The story opens with Janet, whose father is a professor at Blackstock College where she is just starting her freshman year. Janet is a English major and an unabashed book geek; her main worry as she moves into the dorms is that she won’t have enough shelf space for all her books. (A girl after my own heart...) Her roommates are of the entirely normal sort but they find themselves, particularly Janet, puzzled by a ghost who occasionally tosses old editions of several Classics texts out the window of their dorm. Tracking the activity of this ghost slowly becomes a passion of Janet’s and combined with rather odd encounters with her adviser, a professor in the Classics department, give her an uneasy feeling about how odd things really are at the school. As the roommates become romantically involved with a group of gorgeous young fellow students who seem to be equal parts exciting and emotionally unavailable, Janet wonders more and more why everyone accepts strangeness as normal at Blackstock. The culmination of all this is the annual late night Halloween ride of the Classics department, led by the frightfully intimidating Professor Medeous. Clearly, the Classics majors are more than just a little bit different.
In the course of the novel the characters all advance in their studies, hold many spirited discussions on all sorts of literary subjects and change their affections more than once. Janet finds herself suddenly, surprisingly, falling for Thomas who seemed like more of a surly friend than anything else right up until the moment they kiss. Thomas has struggled throughout the book with leaving the Classics department but has been relentlessly pursued by Medeous. The reasons for this attention are revealed at the end, as Janet finally uncovers just why all of them are so well acquainted with Shakespeare’s work. This is when Dean plays her biggest trick on the readers, showing that everything that has led to the final chapters, the literary talk, the ghostly visitor, even the various romances, has been about Thomas’ revelatory moment. And then, just as the original ballad commands, it is all up to Janet.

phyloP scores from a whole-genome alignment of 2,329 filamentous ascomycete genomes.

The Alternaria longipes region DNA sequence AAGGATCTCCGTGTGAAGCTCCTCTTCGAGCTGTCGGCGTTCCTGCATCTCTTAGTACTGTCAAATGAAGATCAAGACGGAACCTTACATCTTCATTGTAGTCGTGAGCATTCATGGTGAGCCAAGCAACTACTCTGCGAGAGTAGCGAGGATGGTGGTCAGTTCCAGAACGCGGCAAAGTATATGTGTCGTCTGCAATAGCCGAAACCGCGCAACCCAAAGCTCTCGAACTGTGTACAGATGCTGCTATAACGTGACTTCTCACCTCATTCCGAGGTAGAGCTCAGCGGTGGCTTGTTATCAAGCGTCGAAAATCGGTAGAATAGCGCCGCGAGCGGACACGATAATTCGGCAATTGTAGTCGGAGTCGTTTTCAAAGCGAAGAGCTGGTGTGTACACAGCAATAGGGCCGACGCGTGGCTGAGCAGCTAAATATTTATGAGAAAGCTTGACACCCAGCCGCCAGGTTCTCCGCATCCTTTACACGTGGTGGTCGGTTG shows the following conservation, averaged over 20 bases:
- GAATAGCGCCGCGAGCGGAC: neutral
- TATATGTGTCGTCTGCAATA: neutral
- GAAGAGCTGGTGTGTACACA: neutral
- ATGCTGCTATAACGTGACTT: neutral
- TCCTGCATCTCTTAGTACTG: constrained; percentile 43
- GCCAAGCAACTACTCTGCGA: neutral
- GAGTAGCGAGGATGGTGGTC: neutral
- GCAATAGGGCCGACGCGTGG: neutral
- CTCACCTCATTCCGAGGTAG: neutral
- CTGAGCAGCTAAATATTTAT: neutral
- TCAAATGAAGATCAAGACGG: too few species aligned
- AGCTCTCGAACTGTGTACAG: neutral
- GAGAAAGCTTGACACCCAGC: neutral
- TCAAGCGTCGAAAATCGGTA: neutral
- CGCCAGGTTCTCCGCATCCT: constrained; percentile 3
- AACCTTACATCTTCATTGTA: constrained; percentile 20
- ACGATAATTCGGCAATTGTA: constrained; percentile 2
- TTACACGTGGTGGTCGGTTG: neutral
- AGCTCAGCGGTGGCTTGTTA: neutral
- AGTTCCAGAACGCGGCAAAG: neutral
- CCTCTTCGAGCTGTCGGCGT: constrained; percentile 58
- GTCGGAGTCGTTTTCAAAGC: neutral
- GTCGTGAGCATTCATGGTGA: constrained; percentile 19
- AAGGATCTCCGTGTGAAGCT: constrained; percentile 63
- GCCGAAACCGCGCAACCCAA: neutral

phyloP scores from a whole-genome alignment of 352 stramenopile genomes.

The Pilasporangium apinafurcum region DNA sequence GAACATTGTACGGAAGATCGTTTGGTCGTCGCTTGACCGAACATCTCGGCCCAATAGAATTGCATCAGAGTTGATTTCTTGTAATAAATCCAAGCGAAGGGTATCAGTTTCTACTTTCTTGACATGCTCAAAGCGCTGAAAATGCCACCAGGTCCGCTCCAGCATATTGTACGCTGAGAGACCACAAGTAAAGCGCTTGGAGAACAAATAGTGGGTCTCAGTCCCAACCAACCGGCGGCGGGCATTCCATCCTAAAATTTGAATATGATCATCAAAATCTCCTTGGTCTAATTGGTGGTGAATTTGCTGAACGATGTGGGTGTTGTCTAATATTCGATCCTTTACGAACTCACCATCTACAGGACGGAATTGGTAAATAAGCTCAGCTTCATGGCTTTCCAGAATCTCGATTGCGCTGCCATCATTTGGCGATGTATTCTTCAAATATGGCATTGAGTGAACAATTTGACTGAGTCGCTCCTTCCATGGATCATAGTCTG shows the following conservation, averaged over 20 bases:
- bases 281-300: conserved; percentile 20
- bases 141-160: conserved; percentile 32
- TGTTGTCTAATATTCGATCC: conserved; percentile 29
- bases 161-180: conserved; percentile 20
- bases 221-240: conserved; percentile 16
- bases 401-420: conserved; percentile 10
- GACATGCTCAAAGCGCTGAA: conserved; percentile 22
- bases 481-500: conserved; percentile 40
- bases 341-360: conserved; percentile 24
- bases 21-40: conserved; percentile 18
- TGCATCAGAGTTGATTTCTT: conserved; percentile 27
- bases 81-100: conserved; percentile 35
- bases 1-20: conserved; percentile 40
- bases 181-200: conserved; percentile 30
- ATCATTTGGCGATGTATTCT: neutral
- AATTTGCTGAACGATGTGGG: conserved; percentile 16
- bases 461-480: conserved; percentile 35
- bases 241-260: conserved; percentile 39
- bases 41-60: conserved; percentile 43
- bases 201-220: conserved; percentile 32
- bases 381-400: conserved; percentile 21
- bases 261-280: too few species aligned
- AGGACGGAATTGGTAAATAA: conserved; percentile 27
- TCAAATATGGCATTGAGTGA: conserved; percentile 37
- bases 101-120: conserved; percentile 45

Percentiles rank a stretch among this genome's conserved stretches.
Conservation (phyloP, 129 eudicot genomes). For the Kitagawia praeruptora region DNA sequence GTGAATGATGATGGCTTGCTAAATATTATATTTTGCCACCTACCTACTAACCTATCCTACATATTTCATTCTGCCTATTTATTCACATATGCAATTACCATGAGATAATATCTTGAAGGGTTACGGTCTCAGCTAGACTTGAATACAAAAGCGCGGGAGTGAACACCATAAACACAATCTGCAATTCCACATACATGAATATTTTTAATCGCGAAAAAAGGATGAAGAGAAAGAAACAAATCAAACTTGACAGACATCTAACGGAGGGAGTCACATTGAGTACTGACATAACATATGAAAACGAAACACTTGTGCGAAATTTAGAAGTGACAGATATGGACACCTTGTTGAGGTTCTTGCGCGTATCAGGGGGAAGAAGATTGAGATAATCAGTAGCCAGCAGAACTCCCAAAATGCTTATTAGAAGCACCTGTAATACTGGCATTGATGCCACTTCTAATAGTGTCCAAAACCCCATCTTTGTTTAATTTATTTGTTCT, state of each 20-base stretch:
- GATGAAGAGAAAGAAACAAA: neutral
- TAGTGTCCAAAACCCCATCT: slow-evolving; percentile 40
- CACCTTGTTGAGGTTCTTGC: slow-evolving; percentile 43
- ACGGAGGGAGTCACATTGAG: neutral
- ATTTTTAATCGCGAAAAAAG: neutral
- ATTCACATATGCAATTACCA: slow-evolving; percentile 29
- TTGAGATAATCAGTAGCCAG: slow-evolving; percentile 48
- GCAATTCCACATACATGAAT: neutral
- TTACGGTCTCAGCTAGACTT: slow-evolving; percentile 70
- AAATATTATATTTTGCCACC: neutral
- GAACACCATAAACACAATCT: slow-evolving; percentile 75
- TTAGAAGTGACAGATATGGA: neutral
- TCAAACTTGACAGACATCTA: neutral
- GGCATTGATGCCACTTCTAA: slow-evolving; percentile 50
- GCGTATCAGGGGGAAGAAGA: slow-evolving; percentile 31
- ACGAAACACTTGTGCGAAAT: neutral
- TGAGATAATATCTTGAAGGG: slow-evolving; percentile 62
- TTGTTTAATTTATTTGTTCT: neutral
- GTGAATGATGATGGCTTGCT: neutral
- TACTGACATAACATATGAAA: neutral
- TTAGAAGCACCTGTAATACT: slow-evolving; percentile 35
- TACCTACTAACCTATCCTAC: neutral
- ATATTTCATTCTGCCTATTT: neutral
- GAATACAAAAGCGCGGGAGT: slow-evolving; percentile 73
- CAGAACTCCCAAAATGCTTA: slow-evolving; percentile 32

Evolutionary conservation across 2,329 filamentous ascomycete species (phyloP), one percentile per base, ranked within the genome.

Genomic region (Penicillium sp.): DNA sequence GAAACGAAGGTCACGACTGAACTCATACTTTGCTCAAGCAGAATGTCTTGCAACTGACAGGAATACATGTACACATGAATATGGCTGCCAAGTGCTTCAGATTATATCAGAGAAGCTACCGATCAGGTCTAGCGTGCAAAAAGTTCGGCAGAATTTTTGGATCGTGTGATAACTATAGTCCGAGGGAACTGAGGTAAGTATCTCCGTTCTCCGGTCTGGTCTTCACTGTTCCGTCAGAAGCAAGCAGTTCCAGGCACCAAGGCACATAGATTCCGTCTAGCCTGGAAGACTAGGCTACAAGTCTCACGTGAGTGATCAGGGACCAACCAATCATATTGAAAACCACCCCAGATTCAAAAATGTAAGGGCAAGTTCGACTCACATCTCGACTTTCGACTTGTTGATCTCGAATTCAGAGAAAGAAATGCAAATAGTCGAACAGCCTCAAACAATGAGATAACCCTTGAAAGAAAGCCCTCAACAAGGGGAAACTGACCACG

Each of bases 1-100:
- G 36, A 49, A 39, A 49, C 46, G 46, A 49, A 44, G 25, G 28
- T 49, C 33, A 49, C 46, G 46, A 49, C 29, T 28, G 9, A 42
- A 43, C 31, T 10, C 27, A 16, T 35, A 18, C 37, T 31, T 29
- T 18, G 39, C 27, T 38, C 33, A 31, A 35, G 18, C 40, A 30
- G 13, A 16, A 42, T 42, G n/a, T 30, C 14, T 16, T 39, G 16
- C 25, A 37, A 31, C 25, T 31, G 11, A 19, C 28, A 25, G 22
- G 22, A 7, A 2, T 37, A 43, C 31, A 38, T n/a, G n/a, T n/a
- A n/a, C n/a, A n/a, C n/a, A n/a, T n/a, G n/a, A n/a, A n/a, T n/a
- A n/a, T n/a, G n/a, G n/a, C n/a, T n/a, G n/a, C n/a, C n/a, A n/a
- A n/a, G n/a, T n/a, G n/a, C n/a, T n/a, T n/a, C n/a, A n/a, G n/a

Tam Lin is a big, rich book, clocking in at over 450 pages. I have read it more than once and find that I enjoy it more each time. There’s a lot to this story and it unfolds slowly; you have to sink into it and let Dean carry you away into her academic world of question and conflict. I do have to say though, that this is one of my favorite books of all time -- it is an excellent and informal way to encounter Shakespeare and a delightfully opaque mystery that only becomes clear at the very end. Tam Lin dazzles me; forget about dry classroom discussions and give this modern fairy tale your full attention. It has everything a good story needs as well as a ton of the liveliest sort of literary discussion. As always, you can find me at my site chasingray.com where discussions about books like Tam Lin come up all the time.
Cool Read: In Thomas Nau’s beautifully illustrated biography, Walker Evans: Photographer of America, the artist is portrayed as both a curious and committed artist. I was aware of Evans as a chronicler of American life, particularly during the Depression years, but never realized how much he loved literature. He attended one year of college where, according to Nau, he “spent much of that time in the school library reading authors who were writing the most exciting fiction of the day: D.H. Lawrence, Virginia Woolf, and James Joyce, among others.” Evans did not see a difference between photography and books, in fact he would say, “Fine photography is literature and it should be.”
Nau has done a great job here of pairing Evans’s photographs with different periods in his professional life. He slowly takes readers through the artist’s life and is never dull; he has a fascinating subject and he knows it, and so lets Evans’s own words and adventures provide the book’s spark. This would be an excellent choice for any of those “book report on famous Americans” assignments but more importantly needs to be shared with anyone looking for a reason to believe in what they love. Walker Evans was a brilliant and talented man, how delightfully appropriate that he has found someone to share his story with a generation looking for someone to believe in.